A convicted cop killer is scheduled to meet his end in Jackson, Georgia at 7:00 pm ET tonight. Troy Davis' heart will be stopped via lethal injection at the direction of the state, a punishment meted out for the crime of which he was convicted: The 1989 slaying of off-duty police officer Mark MacPhail. In many quarters, Davis' fate is seen as an unalloyed good. Given the circumstances of his case, I would argue that it is a scandalous travesty of justice. The editors of The Nation -- with whom I rarely agree -- lay out the facts of the case:
The killing of Troy Davis would mark a devastating end to a case that inspired a global mobilization against the death penalty. Davis, 42, has faced execution four times in the past four years for a 1989 murder in Savannah, despite serious doubts about his guilt. His conviction hinged on nine witnesses—no physical evidence linked him to the crime—seven of whom later recanted their testimony. Some described being coerced by police. Others point to a different man—the eighth witness, who first implicated Davis—as the real killer. “If I knew then what I know now,” juror Brenda Forrest said in 2009, “Troy Davis would not be on death row.”
Forrest was one of several people who met with members of the pardons board on September 19 to plead for Davis’s life. Others included Davis’s nephew De’Juan, who grew up visiting his uncle on death row and whose mother, Davis’s sister Martina Correia, has been his most tireless defender, while also battling breast cancer. Davis’s more high-profile supporters range from the pope to former FBI director William Sessions, who wrote recently, “It is for cases like this that executive clemency exists.”
Sadly, this editorial proceeds to assert that Davis' conviction has been repeatedly upheld due to the respective skin colors of both the victim and his reputed killer. The liberal magazine's editors also use the occasion of this potential tragedy to assail Rick Perry and Republican voters' "bloodlust." Race-baiting and partisan politics sully this important debate. If a white man killed a black police officer in cold blood, I suspect the vast majority of those same supposedly bloodthirsty Republicans would applaud the offender's execution. Conservatives -- like most Americans -- value justice, and view capital punishment as an acceptable method for holding guilty parties accountable for the most heinous of crimes. This is why an overwhelming majority of Americans support the death penalty. The Troy Davis controversy illustrates why I do not.
As described above, Mr. Davis was convicted solely on eyewitness testimony -- which is notoriously unreliable to be begin with. No physical or forensic evidence links Davis to the crime. In this case, seven of the nine witnesses who testified against Davis have since altered or withdrawn their testimony. Some are now fingering one of their fellow witnesses as the true killer. Who is telling the truth? What really happened? The fact is that we simply do not know. The standard for conviction in our legal system is the determination guilt "beyond a reasonable doubt." Perhaps the threshold for execution should be even higher, but if the changed testimony of more than three-quarters of the witnesses in a given case does not cast reasonable doubt on a verdict, I'm not sure what would.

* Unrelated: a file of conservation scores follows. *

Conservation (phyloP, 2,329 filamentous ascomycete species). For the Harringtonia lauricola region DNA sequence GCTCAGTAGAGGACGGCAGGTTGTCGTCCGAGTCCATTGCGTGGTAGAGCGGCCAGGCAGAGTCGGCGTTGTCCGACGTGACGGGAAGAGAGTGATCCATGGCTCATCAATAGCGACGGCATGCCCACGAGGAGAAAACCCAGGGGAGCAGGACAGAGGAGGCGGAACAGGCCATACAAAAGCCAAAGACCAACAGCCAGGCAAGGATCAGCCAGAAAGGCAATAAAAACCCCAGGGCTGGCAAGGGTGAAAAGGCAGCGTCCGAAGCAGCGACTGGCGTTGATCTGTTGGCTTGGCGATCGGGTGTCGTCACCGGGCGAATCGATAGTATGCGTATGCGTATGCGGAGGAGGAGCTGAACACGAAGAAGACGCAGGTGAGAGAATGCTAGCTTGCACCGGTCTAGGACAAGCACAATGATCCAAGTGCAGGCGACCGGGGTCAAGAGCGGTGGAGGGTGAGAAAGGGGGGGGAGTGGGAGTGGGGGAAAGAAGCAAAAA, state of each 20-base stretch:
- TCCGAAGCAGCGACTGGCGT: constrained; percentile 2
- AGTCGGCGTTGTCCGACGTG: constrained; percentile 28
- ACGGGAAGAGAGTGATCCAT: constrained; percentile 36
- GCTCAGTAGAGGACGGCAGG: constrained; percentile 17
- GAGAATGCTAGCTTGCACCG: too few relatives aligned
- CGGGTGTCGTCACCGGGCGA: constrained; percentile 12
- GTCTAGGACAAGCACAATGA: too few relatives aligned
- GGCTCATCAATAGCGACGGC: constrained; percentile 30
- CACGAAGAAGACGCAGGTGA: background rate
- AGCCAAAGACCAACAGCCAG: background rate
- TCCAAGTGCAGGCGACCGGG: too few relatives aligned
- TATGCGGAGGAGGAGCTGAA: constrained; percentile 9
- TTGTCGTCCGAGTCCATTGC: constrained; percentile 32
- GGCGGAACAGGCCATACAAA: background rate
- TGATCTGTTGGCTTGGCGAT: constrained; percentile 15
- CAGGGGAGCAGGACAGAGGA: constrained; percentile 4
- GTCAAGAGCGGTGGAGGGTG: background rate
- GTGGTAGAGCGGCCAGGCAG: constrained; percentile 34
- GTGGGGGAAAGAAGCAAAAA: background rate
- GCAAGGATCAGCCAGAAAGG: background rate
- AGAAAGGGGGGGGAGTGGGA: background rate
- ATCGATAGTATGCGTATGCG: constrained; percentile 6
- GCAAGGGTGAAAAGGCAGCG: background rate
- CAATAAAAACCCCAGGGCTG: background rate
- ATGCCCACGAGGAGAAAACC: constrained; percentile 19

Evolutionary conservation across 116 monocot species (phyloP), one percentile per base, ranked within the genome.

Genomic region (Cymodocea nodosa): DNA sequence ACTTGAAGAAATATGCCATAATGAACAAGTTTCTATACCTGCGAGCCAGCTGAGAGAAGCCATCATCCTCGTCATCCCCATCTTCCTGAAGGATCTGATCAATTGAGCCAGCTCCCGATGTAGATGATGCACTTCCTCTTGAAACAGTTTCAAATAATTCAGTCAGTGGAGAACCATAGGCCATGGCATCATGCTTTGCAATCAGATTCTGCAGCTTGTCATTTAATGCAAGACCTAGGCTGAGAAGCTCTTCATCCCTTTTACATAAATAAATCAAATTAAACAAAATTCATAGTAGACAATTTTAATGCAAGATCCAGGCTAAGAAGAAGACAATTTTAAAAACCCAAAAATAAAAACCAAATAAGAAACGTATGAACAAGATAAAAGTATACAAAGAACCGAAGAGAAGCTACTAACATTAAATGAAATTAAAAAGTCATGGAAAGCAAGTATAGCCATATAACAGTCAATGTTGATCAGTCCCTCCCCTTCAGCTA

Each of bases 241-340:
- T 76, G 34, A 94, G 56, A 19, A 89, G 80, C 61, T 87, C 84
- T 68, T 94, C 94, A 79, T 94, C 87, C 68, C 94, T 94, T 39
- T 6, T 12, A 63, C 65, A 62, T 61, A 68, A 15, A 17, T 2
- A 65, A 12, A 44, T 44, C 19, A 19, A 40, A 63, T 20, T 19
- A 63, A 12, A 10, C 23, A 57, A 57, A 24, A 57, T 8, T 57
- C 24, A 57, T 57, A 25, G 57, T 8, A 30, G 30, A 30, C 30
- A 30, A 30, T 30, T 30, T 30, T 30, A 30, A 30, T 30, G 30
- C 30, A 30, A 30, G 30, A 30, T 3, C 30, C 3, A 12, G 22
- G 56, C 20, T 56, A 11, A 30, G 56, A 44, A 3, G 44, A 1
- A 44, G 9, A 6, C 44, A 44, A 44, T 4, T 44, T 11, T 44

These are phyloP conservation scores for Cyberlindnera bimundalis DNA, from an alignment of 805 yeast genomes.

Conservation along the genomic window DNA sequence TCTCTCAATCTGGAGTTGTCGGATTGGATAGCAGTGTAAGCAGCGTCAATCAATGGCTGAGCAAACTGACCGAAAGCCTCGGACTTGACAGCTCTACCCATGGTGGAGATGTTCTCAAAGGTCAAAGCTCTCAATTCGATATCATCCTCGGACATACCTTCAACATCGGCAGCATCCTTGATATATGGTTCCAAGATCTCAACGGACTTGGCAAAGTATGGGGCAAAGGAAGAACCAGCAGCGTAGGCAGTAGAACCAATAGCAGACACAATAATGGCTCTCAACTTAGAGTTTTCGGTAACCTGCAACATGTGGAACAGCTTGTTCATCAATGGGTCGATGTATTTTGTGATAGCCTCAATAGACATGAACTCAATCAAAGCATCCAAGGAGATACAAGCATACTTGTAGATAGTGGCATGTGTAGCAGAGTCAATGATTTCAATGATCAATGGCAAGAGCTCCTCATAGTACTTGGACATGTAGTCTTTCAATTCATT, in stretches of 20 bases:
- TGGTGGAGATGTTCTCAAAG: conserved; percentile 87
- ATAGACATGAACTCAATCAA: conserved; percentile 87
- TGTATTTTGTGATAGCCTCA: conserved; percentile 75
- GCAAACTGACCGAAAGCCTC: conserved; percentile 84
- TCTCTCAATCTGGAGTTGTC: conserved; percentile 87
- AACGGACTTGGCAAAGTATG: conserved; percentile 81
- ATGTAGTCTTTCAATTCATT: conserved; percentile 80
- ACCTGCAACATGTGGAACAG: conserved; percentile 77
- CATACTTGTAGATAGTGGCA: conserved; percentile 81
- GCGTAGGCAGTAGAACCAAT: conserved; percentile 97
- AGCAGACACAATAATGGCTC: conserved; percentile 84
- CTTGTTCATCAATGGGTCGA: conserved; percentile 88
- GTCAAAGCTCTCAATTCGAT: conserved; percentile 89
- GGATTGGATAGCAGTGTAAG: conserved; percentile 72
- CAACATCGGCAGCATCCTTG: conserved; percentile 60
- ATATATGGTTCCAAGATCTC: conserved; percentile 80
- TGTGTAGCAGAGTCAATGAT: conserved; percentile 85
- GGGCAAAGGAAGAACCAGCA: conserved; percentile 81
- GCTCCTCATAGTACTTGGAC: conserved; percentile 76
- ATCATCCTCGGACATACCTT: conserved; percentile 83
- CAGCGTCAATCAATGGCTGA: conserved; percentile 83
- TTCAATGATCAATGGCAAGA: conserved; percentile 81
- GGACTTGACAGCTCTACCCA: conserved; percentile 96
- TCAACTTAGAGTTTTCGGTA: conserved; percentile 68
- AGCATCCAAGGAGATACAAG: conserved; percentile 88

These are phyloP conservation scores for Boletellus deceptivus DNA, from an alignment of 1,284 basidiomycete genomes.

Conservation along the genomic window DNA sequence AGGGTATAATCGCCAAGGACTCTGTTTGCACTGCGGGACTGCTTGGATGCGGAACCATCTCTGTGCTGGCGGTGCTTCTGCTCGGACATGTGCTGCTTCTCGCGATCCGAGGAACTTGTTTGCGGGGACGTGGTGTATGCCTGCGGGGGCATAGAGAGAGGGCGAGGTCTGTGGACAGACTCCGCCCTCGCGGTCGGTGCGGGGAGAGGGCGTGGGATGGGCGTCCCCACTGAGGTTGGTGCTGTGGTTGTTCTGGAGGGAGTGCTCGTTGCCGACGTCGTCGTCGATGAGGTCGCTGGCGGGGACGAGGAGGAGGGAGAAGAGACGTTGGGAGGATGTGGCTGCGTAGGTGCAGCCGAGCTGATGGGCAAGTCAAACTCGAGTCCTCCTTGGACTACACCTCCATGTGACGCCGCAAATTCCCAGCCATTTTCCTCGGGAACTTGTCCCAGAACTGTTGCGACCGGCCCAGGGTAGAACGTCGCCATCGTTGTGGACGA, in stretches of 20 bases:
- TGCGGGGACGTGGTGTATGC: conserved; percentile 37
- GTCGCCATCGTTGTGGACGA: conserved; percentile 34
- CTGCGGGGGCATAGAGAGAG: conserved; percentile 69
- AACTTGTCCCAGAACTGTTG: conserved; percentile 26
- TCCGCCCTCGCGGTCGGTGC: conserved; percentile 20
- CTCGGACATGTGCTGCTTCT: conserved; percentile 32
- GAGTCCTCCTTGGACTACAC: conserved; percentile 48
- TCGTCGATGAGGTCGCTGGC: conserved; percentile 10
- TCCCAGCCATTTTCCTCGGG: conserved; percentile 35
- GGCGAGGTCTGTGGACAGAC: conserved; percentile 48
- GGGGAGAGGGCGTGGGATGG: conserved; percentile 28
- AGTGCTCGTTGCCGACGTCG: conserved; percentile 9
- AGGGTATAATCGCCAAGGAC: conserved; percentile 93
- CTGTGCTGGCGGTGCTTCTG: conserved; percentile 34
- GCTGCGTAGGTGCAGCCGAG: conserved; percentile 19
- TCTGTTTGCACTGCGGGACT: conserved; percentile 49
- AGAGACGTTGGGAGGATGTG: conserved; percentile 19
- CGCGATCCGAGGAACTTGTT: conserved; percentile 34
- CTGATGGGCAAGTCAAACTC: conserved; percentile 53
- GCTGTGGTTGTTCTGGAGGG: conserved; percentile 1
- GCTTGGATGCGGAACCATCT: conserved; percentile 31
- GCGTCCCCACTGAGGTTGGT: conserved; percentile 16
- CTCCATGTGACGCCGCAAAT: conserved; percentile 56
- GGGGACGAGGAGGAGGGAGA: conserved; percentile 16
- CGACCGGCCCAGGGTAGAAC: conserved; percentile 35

Putting one of its citizens to death is one of the gravest tasks a government can perform. The decision to do so should never be taken lightly and should require special scrutiny because it is literally and eternally irreversible. Since 1970, more than 130 wrongfully-convicted Americans have been released from death row. This fact should give every proponent of capital punishment a moment of pause and profound humility. People make mistakes. In Troy Davis' case, several (possible) mistakes are on the brink of ending a man's life. Is David innocent? I have no idea. The original prosecutor in the case still says he harbors no doubt that Davis is guilty. Of course there's a fair chance that he is responsible for the murder of Officer MacPhail in a Burger King parking lot more than two decades ago. There's also a fair chance that he is not. Should the state of Georgia roll the dice on this question, merely to uphold the sanctity of what appears to be a flawed jury verdict?
People of faith believe that the true murderer -- whether it's Davis, or someone else -- will face ultimate justice before his Maker one day. Before arranging and hastening that meeting, our justice system has a sacred responsibility to ensure, to the greatest extent humanly possible, that an innocent's life is not extinguished because of preventable human error. I happen to believe that those of us who proudly carry the pro-life banner must oppose the intentional killing of innocents wherever they exist -- be they in the womb or sitting in a death row prison cell. Mr. Davis should not be set free -- I've seen no evidence that conclusively proves his innocence -- but in the name of justice, his life should be spared. There is simply too much doubt surrounding his guilt.
UPDATE - Erick Erickson responds to my post with some thoughts and additional details about the case. Many of the points he raises are compelling, and as I've said on Twitter, if I had to guess, I'd say that Davis is probably guilty. But, in my mind, probability doesn't rise to the level of sufficient cause to execute a man, which is an irreversible act. There are no do-overs here. Some doubt still lingers over the fact that 7 out of 9 witnesses have changed their stories since the trial, and that there was a snafu with the chain of evidence and packaging of physical evidence (shell-casings) in the case. Again, my contention is not that Troy Davis is an innocent man. It's that there's enough uncertainty about his guilt that the state should err on the side of life here -- even if Davis himself didn't do so himself in 1989.
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